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The Character of a Missionary: Brokenness

The Character of a Missionary: Brokenness

The stresses that missionaries face necessitate a unique skill set that is both broad and deep. One manual I know of simply gives a five-page checklist of skills and character traits to evaluate in every potential missionary while others have written complete books on the topic. While some catalogs have more value than others there are some unique characteristics that, even though they are little talked about, should find their way into our assessment of missionary candidates. Previously I wrote about the missionary’s need for childlikeness (which you can read by clicking the link at the end of this article). I propose another unknown characteristic should make its way into the list of qualifications: brokenness.

Often, the phrase ‘to be broken’ is indicative of a person who is in a state of despair having lost all hope. As Christians though, our brokenness must be defined differently because our hope is in the person and work of Jesus Christ, of whom there is no variation. Therefore, neither does our hope or faith waver. However, there are crises, or trials as James would say (James 1:2-12), that strain one’s faith and hope. Frequently, these are the defining moments in a Christian’s testimony that eventually push one toward God in a more meaningful way. We must not understand these to be typical, everyday scenarios. Rather, view them as intense times that cause a deep search of Scripture, a deep communion with the Holy Spirit and a deep reflection resulting in a deepening of one’s relationship with God through Christ.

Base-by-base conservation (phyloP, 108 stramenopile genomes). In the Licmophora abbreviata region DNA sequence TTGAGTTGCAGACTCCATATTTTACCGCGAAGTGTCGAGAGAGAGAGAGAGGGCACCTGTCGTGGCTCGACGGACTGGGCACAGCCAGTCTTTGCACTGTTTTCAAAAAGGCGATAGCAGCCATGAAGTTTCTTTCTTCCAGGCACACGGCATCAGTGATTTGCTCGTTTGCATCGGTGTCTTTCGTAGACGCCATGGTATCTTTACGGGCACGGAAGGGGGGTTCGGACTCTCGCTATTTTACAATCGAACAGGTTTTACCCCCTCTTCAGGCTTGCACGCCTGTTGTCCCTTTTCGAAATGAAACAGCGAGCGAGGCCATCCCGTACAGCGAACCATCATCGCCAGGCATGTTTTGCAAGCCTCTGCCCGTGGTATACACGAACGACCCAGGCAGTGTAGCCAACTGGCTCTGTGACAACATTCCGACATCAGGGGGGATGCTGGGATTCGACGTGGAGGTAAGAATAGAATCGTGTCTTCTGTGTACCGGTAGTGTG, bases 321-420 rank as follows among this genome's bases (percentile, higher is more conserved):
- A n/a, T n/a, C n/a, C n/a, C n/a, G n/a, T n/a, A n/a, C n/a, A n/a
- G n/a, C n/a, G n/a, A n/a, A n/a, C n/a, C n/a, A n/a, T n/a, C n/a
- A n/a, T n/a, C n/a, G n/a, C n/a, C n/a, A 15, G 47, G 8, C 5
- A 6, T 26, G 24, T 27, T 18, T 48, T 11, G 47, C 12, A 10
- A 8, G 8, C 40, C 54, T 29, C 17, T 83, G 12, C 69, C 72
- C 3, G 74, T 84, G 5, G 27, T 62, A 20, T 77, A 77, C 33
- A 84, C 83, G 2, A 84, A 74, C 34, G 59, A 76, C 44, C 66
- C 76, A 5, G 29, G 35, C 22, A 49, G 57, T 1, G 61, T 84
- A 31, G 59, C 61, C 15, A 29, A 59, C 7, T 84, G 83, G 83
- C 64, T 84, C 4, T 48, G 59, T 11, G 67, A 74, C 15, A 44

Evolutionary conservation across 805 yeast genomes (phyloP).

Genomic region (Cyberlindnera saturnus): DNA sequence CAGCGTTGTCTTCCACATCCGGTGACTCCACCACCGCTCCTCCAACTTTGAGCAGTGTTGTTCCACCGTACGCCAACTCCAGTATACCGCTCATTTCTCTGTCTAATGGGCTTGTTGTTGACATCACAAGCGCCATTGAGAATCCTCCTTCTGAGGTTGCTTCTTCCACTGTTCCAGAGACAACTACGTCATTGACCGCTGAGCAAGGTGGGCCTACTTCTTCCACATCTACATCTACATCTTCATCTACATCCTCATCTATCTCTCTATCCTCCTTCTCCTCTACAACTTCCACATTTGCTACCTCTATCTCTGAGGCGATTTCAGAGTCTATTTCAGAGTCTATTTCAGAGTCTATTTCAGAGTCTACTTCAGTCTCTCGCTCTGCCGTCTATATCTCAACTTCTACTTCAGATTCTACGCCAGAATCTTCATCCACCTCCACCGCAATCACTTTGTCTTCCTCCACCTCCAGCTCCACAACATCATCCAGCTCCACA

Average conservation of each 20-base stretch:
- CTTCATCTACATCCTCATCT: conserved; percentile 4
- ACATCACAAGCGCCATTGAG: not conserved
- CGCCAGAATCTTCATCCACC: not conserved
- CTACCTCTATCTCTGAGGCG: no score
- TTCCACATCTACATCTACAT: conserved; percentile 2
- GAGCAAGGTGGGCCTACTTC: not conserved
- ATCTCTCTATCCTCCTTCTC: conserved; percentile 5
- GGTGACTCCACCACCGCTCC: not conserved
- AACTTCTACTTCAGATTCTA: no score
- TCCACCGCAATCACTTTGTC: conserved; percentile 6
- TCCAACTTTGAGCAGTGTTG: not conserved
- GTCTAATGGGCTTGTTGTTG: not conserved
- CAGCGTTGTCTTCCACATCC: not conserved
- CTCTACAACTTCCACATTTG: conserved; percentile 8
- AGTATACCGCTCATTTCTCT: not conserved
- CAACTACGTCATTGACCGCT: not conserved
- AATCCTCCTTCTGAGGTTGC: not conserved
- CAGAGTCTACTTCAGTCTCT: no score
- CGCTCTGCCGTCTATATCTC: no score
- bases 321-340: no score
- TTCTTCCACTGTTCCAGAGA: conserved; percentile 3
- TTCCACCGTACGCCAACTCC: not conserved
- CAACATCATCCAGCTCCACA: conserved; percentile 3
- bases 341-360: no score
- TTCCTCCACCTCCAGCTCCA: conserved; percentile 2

Brokenness as a qualification for a missionary is important because of two extensive influences it has. First, brokenness gives a potential missionary the ability to perceive one’s self. It shows a person his or her own inability and thus their need for others; specifically, the need for God’s preserving power through the Holy Spirit and the need for God’s sustaining communion through the body of Christ. Brokenness will result in an accurate perspective of who one is both with and without God, much like the Apostle Paul saw himself as a sinner who depended mightily on Christ’s work in order to accomplish God’s work (cf. 1 Timothy 1:16; Ephesians 3:8).

Brokenness takes a potential missionary deeper by giving him or her the ability to relate to others. While circumstances may be different for each individual, having experienced a time of brokenness gives the missionary a greater appreciation for trials, allowing for compassion and empathy that may not have otherwise existed.

Such functions are important for any missionary, but particularly for those working cross-culturally. This is simply because their values, priorities, and experiences may be different, but having been broken before, a potential missionary can relate to those who are experiencing brokenness in the moment. Brokenness is a little talked about, and perhaps avoided, topic of conversation. Yet, as a qualification for a missionary, it becomes very helpful in shepherding people to God and for God.

To read the previous article mentioned above, click the following title: The Character of a Missionary: Childlikeness